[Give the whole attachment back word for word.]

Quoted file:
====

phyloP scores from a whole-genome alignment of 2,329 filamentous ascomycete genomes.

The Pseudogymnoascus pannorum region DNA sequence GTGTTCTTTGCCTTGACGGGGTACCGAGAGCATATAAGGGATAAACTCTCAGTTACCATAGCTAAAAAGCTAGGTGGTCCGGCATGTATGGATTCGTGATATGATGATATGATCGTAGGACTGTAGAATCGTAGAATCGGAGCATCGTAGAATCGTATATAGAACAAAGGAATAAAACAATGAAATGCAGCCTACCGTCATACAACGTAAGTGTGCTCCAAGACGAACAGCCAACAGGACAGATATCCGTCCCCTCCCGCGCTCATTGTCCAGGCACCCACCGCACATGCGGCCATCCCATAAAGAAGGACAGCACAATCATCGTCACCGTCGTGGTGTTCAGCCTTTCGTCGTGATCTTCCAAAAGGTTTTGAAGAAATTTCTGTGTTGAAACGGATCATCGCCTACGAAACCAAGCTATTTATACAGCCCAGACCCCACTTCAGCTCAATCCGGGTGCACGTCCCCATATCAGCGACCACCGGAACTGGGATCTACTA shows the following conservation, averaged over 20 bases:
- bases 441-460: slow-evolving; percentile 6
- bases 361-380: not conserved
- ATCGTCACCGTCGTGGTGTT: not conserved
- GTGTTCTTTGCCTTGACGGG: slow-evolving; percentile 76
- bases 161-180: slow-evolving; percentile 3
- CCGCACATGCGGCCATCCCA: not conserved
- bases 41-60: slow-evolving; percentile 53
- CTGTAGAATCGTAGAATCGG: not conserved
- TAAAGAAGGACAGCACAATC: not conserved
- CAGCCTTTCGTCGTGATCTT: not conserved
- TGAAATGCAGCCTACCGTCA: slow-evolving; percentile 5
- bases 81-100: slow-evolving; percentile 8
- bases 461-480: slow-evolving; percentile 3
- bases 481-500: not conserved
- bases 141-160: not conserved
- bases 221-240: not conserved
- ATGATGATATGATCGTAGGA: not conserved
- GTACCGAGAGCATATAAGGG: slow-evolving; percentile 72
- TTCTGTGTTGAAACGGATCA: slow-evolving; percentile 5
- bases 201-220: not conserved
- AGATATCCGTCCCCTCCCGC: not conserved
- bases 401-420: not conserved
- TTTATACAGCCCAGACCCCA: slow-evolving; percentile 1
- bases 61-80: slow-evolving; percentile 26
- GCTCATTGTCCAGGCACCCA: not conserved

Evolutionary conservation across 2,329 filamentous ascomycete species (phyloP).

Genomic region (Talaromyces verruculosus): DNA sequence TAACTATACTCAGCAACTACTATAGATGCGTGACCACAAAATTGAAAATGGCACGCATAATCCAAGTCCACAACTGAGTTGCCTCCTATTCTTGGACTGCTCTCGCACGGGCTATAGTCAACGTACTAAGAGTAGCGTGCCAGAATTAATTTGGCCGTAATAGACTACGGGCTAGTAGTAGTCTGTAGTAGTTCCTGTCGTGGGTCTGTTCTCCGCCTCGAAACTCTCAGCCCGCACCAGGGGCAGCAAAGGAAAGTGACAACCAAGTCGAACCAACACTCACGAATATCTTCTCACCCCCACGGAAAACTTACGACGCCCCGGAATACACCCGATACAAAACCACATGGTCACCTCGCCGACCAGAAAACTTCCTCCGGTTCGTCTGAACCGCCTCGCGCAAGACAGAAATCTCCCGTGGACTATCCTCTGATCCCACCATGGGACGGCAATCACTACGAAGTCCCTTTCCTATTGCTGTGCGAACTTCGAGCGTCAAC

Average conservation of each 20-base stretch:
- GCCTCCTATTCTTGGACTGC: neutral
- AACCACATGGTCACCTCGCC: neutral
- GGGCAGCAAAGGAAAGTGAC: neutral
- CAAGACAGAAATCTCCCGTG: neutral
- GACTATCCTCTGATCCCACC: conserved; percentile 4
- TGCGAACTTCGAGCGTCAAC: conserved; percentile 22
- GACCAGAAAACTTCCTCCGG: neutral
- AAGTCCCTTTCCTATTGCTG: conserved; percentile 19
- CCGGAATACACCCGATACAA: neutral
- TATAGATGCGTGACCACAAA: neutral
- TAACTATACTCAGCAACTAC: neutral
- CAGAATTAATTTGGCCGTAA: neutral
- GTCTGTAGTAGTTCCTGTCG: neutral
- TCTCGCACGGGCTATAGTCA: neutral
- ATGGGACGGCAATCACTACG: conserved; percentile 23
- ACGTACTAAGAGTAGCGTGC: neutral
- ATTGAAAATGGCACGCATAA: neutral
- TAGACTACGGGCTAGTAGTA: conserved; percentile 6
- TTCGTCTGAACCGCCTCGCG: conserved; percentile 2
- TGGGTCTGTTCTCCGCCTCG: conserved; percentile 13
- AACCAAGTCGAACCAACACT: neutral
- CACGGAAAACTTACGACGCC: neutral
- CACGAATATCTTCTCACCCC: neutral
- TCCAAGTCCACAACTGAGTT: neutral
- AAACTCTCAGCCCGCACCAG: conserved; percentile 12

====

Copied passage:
phyloP scores from a whole-genome alignment of 2,329 filamentous ascomycete genomes.

The Pseudogymnoascus pannorum region DNA sequence GTGTTCTTTGCCTTGACGGGGTACCGAGAGCATATAAGGGATAAACTCTCAGTTACCATAGCTAAAAAGCTAGGTGGTCCGGCATGTATGGATTCGTGATATGATGATATGATCGTAGGACTGTAGAATCGTAGAATCGGAGCATCGTAGAATCGTATATAGAACAAAGGAATAAAACAATGAAATGCAGCCTACCGTCATACAACGTAAGTGTGCTCCAAGACGAACAGCCAACAGGACAGATATCCGTCCCCTCCCGCGCTCATTGTCCAGGCACCCACCGCACATGCGGCCATCCCATAAAGAAGGACAGCACAATCATCGTCACCGTCGTGGTGTTCAGCCTTTCGTCGTGATCTTCCAAAAGGTTTTGAAGAAATTTCTGTGTTGAAACGGATCATCGCCTACGAAACCAAGCTATTTATACAGCCCAGACCCCACTTCAGCTCAATCCGGGTGCACGTCCCCATATCAGCGACCACCGGAACTGGGATCTACTA shows the following conservation, averaged over 20 bases:
- bases 441-460: slow-evolving; percentile 6
- bases 361-380: not conserved
- ATCGTCACCGTCGTGGTGTT: not conserved
- GTGTTCTTTGCCTTGACGGG: slow-evolving; percentile 76
- bases 161-180: slow-evolving; percentile 3
- CCGCACATGCGGCCATCCCA: not conserved
- bases 41-60: slow-evolving; percentile 53
- CTGTAGAATCGTAGAATCGG: not conserved
- TAAAGAAGGACAGCACAATC: not conserved
- CAGCCTTTCGTCGTGATCTT: not conserved
- TGAAATGCAGCCTACCGTCA: slow-evolving; percentile 5
- bases 81-100: slow-evolving; percentile 8
- bases 461-480: slow-evolving; percentile 3
- bases 481-500: not conserved
- bases 141-160: not conserved
- bases 221-240: not conserved
- ATGATGATATGATCGTAGGA: not conserved
- GTACCGAGAGCATATAAGGG: slow-evolving; percentile 72
- TTCTGTGTTGAAACGGATCA: slow-evolving; percentile 5
- bases 201-220: not conserved
- AGATATCCGTCCCCTCCCGC: not conserved
- bases 401-420: not conserved
- TTTATACAGCCCAGACCCCA: slow-evolving; percentile 1
- bases 61-80: slow-evolving; percentile 26
- GCTCATTGTCCAGGCACCCA: not conserved

Evolutionary conservation across 2,329 filamentous ascomycete species (phyloP).

Genomic region (Talaromyces verruculosus): DNA sequence TAACTATACTCAGCAACTACTATAGATGCGTGACCACAAAATTGAAAATGGCACGCATAATCCAAGTCCACAACTGAGTTGCCTCCTATTCTTGGACTGCTCTCGCACGGGCTATAGTCAACGTACTAAGAGTAGCGTGCCAGAATTAATTTGGCCGTAATAGACTACGGGCTAGTAGTAGTCTGTAGTAGTTCCTGTCGTGGGTCTGTTCTCCGCCTCGAAACTCTCAGCCCGCACCAGGGGCAGCAAAGGAAAGTGACAACCAAGTCGAACCAACACTCACGAATATCTTCTCACCCCCACGGAAAACTTACGACGCCCCGGAATACACCCGATACAAAACCACATGGTCACCTCGCCGACCAGAAAACTTCCTCCGGTTCGTCTGAACCGCCTCGCGCAAGACAGAAATCTCCCGTGGACTATCCTCTGATCCCACCATGGGACGGCAATCACTACGAAGTCCCTTTCCTATTGCTGTGCGAACTTCGAGCGTCAAC

Average conservation of each 20-base stretch:
- GCCTCCTATTCTTGGACTGC: neutral
- AACCACATGGTCACCTCGCC: neutral
- GGGCAGCAAAGGAAAGTGAC: neutral
- CAAGACAGAAATCTCCCGTG: neutral
- GACTATCCTCTGATCCCACC: conserved; percentile 4
- TGCGAACTTCGAGCGTCAAC: conserved; percentile 22
- GACCAGAAAACTTCCTCCGG: neutral
- AAGTCCCTTTCCTATTGCTG: conserved; percentile 19
- CCGGAATACACCCGATACAA: neutral
- TATAGATGCGTGACCACAAA: neutral
- TAACTATACTCAGCAACTAC: neutral
- CAGAATTAATTTGGCCGTAA: neutral
- GTCTGTAGTAGTTCCTGTCG: neutral
- TCTCGCACGGGCTATAGTCA: neutral
- ATGGGACGGCAATCACTACG: conserved; percentile 23
- ACGTACTAAGAGTAGCGTGC: neutral
- ATTGAAAATGGCACGCATAA: neutral
- TAGACTACGGGCTAGTAGTA: conserved; percentile 6
- TTCGTCTGAACCGCCTCGCG: conserved; percentile 2
- TGGGTCTGTTCTCCGCCTCG: conserved; percentile 13
- AACCAAGTCGAACCAACACT: neutral
- CACGGAAAACTTACGACGCC: neutral
- CACGAATATCTTCTCACCCC: neutral
- TCCAAGTCCACAACTGAGTT: neutral
- AAACTCTCAGCCCGCACCAG: conserved; percentile 12